From the description of your problem I'm very sure you have a slipped crankshaft. Ural's use a pressed together crankshaft. Apparently one or both cylinders have slipped out of time with the crankshaft timing gear. I would take it to another Ural Dealer and demand a new engine if the crankshaft has indeed slipped. It can be checked without disassembling the case. The heads should be removed so the piston deck height can be checked with a dial indicator as the engine is rotated to top dead centre. If one or both pistons are not fully topped out at the Top Dead Centre mark on the flywheel you will know the crankshaft has slipped. If you find that condition the entire engine is junk. Do not let the Dealer just replace the crankshaft. A slipped crankshaft will warp the block and thus screw up everything else in the engine. You may have bent valves which will damage the heads as well. Of course without having your bike at hand I can't absolutely confirm my diagnosis and I might be very wrong. However the engine should be checked for a slipped/damaged crankshaft. I've worked on other engines with pressed together crankshafts and have found slipped crankshafts on those engines so it's not like something that never or even rarely happens.

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The 750 Urals cranks are assembled differently than the 650 cranks. It's done while heated very hot and with much higher pressures, I've never heard of a 750 crank having this issue.

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The 750 Urals cranks are assembled differently than the 650 cranks. It's done while heated very hot and with much higher pressures, I've never heard of a 750 crank having this issue.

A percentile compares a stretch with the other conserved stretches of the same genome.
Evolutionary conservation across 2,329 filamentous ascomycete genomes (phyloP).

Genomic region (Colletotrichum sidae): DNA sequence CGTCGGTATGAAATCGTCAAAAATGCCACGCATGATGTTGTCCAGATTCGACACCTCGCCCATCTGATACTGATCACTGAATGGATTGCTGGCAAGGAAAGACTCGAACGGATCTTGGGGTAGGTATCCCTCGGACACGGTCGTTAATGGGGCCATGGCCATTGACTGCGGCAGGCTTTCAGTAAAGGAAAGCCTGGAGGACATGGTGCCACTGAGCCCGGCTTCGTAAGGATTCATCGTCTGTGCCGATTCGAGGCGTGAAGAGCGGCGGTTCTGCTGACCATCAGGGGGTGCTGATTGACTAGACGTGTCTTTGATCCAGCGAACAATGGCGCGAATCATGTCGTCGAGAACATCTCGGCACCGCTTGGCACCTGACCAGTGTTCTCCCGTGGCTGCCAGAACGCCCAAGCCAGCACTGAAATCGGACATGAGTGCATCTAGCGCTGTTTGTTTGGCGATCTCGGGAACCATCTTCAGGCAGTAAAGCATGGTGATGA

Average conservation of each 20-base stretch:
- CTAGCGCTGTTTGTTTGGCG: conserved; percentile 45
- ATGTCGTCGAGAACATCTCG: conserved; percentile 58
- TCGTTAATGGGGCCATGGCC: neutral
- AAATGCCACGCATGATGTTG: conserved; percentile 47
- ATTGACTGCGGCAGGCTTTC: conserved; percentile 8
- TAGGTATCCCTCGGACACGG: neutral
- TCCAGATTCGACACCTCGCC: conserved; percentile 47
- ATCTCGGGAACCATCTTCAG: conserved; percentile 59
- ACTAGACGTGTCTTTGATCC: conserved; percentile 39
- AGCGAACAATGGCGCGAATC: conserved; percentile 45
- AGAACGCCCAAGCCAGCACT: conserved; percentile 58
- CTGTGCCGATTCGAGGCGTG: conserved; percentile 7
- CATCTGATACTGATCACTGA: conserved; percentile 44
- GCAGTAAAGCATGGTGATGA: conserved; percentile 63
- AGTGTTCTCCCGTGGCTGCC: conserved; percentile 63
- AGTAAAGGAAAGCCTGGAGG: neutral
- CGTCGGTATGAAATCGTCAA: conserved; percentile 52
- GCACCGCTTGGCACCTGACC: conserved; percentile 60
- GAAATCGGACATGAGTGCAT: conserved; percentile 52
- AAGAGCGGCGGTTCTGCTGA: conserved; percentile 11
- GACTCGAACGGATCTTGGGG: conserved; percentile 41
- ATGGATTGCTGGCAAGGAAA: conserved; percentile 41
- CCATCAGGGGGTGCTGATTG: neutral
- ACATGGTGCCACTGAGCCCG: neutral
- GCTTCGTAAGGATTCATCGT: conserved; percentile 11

Heard this before... and like you, I haven't heard of one "slipping"

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In the 22 years I've been riding Urals, I had one 650cc crankshaft fail.

Both of the 750cc cranks are still running perfectly in my two Urals.

 

And my son's 750cc engine (installed in 2003?) in his 1998 Ural just rolled over 100,000 kilometers of travel, without any problems.

Just for the record.

RussN

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There's always a first time for everything. All it would cost to check the crankshaft is replacing two head gaskets when reinstalling the heads. While the heads are off the lifters can be pulled and checked and the cam lobes can be inspected as well. Of course the valves need be checked while the heads are off. Something has gone very wrong and the only way to find out what it is to start looking for the problem. Blowing off intake boots is a sure sign of a serious timing issue. The ignition system also needs to be checked. It could be an ignition timing problem where it's firing the spark plugs multiple times where they should not be firing such as when the intake valve is open and igniting the mixture during the intake stroke. A look behind the timing cover at the crankshaft and camshaft gears should be done too if everything else checks out OK.

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  • 2 months later...